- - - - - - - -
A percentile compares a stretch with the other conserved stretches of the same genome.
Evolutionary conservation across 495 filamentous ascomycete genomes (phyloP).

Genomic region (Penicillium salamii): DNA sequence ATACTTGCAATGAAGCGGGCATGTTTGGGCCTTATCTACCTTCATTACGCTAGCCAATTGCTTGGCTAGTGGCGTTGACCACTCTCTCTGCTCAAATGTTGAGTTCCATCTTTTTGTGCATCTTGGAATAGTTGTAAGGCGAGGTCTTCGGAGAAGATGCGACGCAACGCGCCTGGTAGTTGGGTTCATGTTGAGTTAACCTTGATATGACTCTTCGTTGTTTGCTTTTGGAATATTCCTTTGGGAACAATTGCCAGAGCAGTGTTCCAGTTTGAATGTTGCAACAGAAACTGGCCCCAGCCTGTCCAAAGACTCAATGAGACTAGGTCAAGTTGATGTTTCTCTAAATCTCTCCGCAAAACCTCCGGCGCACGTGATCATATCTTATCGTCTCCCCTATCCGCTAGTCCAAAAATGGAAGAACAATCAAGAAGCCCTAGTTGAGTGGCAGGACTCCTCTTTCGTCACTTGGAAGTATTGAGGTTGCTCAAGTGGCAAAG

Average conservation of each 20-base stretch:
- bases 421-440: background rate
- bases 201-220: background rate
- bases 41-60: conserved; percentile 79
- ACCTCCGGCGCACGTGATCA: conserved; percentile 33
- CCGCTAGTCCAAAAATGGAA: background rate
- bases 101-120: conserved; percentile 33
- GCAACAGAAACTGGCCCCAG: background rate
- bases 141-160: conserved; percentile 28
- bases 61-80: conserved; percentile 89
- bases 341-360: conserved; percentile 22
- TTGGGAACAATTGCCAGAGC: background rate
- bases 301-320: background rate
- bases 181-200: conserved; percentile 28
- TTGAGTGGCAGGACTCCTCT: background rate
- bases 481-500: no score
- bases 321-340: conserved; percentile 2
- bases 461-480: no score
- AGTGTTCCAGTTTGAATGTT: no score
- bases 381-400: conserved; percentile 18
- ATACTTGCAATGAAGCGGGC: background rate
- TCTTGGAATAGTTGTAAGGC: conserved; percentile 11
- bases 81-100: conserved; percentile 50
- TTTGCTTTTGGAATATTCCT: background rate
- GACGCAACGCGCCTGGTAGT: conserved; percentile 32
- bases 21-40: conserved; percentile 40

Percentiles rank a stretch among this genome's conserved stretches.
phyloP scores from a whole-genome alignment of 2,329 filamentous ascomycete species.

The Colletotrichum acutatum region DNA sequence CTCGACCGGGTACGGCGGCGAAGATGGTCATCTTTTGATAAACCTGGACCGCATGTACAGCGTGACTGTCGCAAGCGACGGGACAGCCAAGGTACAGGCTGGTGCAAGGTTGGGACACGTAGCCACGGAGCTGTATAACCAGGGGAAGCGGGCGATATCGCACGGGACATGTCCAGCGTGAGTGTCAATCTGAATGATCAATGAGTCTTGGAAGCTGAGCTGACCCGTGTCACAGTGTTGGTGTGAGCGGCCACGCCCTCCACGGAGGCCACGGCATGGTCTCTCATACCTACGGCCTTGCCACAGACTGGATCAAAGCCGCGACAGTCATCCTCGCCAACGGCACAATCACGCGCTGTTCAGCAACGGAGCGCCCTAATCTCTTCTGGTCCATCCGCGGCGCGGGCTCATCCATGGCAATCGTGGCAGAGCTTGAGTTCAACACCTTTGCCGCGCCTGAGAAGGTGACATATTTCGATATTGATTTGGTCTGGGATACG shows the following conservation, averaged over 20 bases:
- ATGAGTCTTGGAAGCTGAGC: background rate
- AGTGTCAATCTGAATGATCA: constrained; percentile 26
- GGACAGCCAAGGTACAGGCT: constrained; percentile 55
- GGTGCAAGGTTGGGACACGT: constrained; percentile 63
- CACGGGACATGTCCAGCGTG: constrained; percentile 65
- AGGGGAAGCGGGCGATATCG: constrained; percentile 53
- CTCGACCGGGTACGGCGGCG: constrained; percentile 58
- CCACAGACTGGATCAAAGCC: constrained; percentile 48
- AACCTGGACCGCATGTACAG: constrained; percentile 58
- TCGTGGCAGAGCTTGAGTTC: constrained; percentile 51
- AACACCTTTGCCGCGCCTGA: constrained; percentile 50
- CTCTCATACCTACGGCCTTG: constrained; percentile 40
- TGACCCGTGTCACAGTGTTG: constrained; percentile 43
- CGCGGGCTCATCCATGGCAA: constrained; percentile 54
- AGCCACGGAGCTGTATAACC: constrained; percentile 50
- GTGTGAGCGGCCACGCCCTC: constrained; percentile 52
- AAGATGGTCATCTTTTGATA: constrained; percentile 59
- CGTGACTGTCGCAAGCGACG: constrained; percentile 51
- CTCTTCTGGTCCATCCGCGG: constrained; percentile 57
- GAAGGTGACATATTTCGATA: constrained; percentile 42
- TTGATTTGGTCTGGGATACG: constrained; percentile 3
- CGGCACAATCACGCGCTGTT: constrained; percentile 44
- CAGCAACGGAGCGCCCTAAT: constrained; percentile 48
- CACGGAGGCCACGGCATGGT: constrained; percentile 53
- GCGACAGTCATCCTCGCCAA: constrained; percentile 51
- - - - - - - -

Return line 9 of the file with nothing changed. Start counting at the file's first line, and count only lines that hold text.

- CCGCTAGTCCAAAAATGGAA: background rate